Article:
126 127

Arabs, unlike Israel, routinely refused unprofitable armistices. Worst of all, illusory dependence on foreign power produces real dependence on foreign public opinion, and prevents Israel from taking efficient but unpopular measures.

182

Samson Blinded: A Machiavellian Perspective on the Middle East Conflict

Jews, individualists and not team players, are inept politicians and bad schemers. They cause too much bang for the buck they receive through lobbying. A minor Jordanian princeling out-lobbied the world Jewry, and received for his unreasonable and illegitimate state much of the land the Balfour Declaration promised them. Jews lost much of the remaining land to the Palestinian peasants in 1947. Israelis did not exploit 1967 and 1973 territorial advances. Jewish lobbyists could not convince the U.S. government during the WWII to bomb death camps, and could not procure just ten thousands trucks to exchange for a million Jews herded for extermination. Jewish mass media and corporate ownership have declined in recent years with more Japanese and Arab investment and ownership shifts to corporations lacking individual controlling shareholders. Jews also hold relatively fewer jobs in media outlets. Arabs could buy journalists and media and turn American voters against Israel. There are more anti-Semites than Jewish votes in the United States. The Saudis lobby and suborn foreign-policy officials all over the world, promising sympathetic politicians golden parachute jobs upon retirement. Some American officials work with the Saudis after they leave office; almost none, with Israelis. The bin Laden family firm built the American army bases in Saudi Arabia and has strong relations with the Carlyle Group, whose leadership includes George Bush, John Major, James Baker, and others of similar standing. With such vested interests, it is no wonder the United States has a hard time pressuring Saudi Arabia to stop supporting terrorists and fundamentalists. Historically, privileged Jews in European and other countries have aroused resentment, escalating persecution against them, often after a major political or economic change. American policy presently favors Israel and seeks to preserve America’s as arbiter of the balance of power in a protracted conflict—but that could change any time. Wealth buys influence. Thirty years of oil wealth have given Arabs wealth that challenges Jewish riches acquired over the centuries. Technological advances create much of the capital today. The Jews’ traditional role as bankers is considerably diminished, along with a lot of their lobbying leverage. The Saudis alone of all Muslims hold about a trillion dollars in the Western assets. They buy more U.S. made weapons than Israel. Israel must be blind not to see she is losing economic advantage and stupid not to reverse the trend by occupying the oil fields. An Arab diaspora is occurring. They have money, Western education, connections—and many of them are smart. They make up important voting groups and have considerable political influence. As in Vietnam, an American defeat in Iraq may lead to an influx of refugees. Arabs also occupy important posts in business and will eventually level the ground with Jews in the competition for influence. Only Islam unites the Arabs, especially its aggressive fundamentalist strain. That is dangerous.

183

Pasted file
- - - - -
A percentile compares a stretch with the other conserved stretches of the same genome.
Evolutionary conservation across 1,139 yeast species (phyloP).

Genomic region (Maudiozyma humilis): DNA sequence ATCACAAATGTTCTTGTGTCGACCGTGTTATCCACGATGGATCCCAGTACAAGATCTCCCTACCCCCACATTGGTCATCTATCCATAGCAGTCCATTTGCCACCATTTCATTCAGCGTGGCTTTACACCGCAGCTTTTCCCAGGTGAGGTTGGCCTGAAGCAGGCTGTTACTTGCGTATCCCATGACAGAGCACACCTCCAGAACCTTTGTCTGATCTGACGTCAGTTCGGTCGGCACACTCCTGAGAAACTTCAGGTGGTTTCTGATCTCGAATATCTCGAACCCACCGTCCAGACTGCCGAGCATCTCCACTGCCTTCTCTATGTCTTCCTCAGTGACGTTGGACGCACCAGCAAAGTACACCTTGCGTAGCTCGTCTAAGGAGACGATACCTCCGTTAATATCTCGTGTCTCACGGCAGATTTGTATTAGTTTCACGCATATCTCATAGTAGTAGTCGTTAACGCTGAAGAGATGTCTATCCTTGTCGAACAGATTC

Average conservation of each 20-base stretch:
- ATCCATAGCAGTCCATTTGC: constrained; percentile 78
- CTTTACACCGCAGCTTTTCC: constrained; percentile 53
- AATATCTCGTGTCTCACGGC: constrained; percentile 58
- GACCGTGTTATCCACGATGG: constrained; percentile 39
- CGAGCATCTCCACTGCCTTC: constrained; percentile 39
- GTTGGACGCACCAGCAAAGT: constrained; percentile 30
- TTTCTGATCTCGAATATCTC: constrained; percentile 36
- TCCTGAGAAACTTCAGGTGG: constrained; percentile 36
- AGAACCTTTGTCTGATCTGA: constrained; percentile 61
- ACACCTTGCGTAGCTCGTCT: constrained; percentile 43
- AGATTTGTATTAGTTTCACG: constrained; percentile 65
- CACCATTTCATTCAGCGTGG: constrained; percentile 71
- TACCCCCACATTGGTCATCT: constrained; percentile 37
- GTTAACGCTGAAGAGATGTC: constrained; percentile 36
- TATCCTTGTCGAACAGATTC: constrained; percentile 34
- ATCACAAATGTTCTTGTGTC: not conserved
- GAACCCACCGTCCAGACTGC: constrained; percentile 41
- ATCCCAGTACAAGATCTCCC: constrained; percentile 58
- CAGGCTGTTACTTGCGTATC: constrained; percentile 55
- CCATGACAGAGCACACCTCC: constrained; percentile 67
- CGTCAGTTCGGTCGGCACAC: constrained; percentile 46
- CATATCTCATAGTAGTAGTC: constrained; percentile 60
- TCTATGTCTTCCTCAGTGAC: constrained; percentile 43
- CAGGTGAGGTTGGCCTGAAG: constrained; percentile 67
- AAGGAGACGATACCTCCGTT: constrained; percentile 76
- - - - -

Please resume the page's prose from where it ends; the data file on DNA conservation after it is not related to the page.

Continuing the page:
A Palestinian state would get a lot of United States aid and take Americans’ eyes off Israel, as happened in Egypt, now supported by many bureaucrats administering foreign aid and military assistance programs there. Israeli lobbyists should not accept defeat but rather resist the trend as much as possible. Quite often, temporary arrangements last a long time. Jews must lobby for making the Holocaust a mandatory course in American schools.128 Besides offering positive reasons for supporting Israel (geopolitical interests, cultural affinity, loyalty to an ally), Israeli lobbyists must show the consequences of withdrawing American support. Forcing Israel to settle with Arabs would leave the region without the major unifying force, a common enemy, and plunge it into destabilizing border wars. Without American conventional weaponry, Israel would use the nuclear deterrent, which tempts Arab states to generate nuclear programs with the likelihood that nukes will one day land in the hands of antiAmerican terrorists. If Israel lost American support, it would likely turn to Russia (as happened in 1948), France (as was the case until the 1960s)— and China. Whatever the choice, a country unfriendly if not hostile to the United States would influence the oil-producing region (a magic word for gasoline addicts) and force concessions from America far in excess of what it now gives to Israel. Jews should promote American idealism to reject compromises with Muslim dictatorships—virtually every Muslim state—and emphasize the American mission of supporting liberty and democracy everywhere and the ostensible immorality of isolationism. Israel should court the American left, which denounces accommodation of regimes that abuse human rights, and the American right, which sees Islam as the new object of containment. Jews in America should pressure the United States government to establish clearer foreign policy guidelines about international police actions to stop atrocities, about national self-determination and resettlement,129 about zero tolerance of the proliferation of weapons of mass destruction, and about allies—who should not be abandoned while loyal and democratic. Published guidelines would be morally correct and exclude cooperation with oppressive Muslim regimes. Clear objectives would help Muslims understand American actions instead of resorting to conspiracy theories and would make coalitions unnecessary, keeping whatever little special relationship Israel enjoys undiluted. Now coalitions establish the moral